Forgot to check in for my unofficial participation in National Novel Writing Month yesterday, so this is a double post.
I wrote both days, but yesterday, after still going back and forth about the plot line of my novel, I decided to try a new tack. I needed something that could better help me see the whole story in one go, so I could better see the ebb and flow of the events and thus how the story played out without all the detail. So, I tried something I read about a while ago in an author’s interview. Unfortunately, I can’t remember the author (thank you, whoever you were), but this is something I know many authors do and I would now recommend — and something I think I will always do.
The author had said she (I do remember it was a she, but again, I’m sure plenty of other authors do this in one form or another) took out a calendar and wrote down which days events in her story happened so she could see the timeline and make sure the days all made sense. Good reason. But for me, I suspected doing a timeline — the really brief kind you see in National Geographic about global warming or something — would help me see the whole story better. So, I opened a new Word document, split the page into two columns and on one side I wrote Day 1, Day 2, etc., and on the other side I wrote the corresponding events. I also drew a seven-day grid on a piece of paper and noted the days that activity happened so I could see at a glace if it made sense that such and such an event happened three days before another related event.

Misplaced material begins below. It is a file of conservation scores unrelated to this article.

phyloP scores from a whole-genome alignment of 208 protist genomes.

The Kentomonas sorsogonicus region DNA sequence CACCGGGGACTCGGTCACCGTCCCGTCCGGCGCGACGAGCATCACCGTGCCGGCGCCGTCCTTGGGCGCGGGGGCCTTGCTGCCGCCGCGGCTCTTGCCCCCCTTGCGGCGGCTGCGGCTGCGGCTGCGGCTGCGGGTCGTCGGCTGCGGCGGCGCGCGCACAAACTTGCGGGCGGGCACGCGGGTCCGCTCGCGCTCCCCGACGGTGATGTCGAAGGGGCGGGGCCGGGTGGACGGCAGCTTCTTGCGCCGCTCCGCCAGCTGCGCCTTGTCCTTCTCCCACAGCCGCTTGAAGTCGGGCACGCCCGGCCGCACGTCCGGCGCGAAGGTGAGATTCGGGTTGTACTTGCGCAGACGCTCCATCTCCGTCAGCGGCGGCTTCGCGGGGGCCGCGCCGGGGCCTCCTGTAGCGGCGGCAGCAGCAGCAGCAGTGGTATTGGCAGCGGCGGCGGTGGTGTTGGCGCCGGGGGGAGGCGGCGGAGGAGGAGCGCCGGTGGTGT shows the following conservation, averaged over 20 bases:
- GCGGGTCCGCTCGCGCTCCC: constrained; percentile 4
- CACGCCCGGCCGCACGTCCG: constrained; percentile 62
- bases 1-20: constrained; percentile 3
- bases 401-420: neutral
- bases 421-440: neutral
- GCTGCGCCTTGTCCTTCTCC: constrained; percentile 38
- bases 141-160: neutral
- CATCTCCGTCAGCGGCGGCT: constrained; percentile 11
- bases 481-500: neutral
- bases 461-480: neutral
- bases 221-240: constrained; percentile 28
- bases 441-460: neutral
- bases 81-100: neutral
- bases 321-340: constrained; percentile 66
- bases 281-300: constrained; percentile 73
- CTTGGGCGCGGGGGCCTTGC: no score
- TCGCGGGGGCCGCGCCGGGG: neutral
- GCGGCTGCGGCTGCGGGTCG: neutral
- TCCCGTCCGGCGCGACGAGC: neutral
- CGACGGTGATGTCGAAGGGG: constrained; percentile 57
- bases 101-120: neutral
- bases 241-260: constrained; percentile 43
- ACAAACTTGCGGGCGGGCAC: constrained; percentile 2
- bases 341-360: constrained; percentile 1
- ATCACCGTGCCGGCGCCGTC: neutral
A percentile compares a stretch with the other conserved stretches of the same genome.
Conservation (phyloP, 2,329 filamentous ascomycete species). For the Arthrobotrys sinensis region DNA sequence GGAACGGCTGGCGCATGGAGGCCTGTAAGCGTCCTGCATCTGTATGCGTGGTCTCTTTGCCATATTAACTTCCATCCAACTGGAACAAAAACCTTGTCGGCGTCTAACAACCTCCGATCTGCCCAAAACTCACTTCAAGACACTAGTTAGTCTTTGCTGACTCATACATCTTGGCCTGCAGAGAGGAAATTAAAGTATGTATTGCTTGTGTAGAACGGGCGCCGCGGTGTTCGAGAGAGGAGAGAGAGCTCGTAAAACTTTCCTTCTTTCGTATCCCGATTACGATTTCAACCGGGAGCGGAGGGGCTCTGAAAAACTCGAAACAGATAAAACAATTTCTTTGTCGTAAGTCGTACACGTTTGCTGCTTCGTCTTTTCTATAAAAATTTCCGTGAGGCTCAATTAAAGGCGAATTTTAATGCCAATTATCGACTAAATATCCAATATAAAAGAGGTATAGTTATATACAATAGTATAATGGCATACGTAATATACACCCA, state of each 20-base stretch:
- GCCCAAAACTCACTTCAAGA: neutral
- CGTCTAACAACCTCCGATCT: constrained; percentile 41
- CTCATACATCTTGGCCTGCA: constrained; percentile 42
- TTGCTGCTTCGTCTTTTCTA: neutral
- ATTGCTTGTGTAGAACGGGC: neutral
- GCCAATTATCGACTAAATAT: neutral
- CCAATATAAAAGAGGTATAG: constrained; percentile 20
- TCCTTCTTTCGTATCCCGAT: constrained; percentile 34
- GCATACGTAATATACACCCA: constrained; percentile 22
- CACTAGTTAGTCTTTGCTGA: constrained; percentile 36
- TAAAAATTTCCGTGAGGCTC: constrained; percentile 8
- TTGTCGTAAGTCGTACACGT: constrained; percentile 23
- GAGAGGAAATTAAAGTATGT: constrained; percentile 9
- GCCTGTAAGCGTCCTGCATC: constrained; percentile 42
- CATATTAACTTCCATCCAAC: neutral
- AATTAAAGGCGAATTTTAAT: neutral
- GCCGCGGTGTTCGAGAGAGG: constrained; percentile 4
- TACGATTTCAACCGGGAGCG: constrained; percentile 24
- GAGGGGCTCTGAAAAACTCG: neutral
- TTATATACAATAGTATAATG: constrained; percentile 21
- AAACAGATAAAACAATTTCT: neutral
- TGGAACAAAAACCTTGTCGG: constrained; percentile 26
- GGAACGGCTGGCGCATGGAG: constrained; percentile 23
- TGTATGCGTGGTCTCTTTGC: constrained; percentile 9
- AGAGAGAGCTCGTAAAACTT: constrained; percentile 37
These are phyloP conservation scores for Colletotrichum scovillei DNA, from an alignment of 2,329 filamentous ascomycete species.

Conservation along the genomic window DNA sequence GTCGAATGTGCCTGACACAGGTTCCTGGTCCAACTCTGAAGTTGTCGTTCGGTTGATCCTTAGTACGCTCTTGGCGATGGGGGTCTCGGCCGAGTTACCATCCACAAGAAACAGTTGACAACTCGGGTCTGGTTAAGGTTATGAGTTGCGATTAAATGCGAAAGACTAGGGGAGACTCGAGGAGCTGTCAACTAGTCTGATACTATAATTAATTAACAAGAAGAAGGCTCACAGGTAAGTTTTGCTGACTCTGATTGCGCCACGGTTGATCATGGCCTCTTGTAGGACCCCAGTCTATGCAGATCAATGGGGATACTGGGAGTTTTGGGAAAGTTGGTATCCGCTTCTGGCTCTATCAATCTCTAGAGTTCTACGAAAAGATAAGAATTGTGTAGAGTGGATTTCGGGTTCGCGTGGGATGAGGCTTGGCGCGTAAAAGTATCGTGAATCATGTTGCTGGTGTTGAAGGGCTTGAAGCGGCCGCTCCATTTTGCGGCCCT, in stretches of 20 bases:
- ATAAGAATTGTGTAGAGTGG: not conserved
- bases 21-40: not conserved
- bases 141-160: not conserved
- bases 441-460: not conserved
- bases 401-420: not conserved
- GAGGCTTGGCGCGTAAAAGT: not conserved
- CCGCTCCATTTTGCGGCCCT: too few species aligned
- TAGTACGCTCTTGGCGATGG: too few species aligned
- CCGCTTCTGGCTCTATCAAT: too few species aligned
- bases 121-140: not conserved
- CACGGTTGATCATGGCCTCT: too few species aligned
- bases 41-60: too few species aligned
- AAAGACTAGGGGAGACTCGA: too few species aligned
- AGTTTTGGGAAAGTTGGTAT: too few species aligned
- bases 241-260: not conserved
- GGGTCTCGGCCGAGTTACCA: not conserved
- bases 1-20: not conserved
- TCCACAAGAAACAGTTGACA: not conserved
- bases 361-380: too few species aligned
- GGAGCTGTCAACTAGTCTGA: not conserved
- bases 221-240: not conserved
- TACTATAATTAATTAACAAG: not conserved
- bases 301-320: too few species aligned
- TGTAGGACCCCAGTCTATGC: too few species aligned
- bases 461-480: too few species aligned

This has been the most useful exercise I have done in a while on this novel. I’ve already come up with fixes to smooth out the story, and the best part is, I can easy move around events to see what works best before I edit the chapters. I haven’t completely finished the exercise yet and plan to tomorrow, then it’s back to revising the plot — but this time, I’ll have a plan.
Got any other plot revision tips?
P.S. I heard about a very interesting site the other day and wanted to pass it on: Authors Read, on Blog Talk Radio. It’s basically what the name says, a series of audio files of authors reading their own works. I haven’t had a chance to look around it much, but it seems like a great place to try out new books as a reader and, as an author, to promote your work to the public. Check out the site, and if you like it, support the authors on there by getting the word out.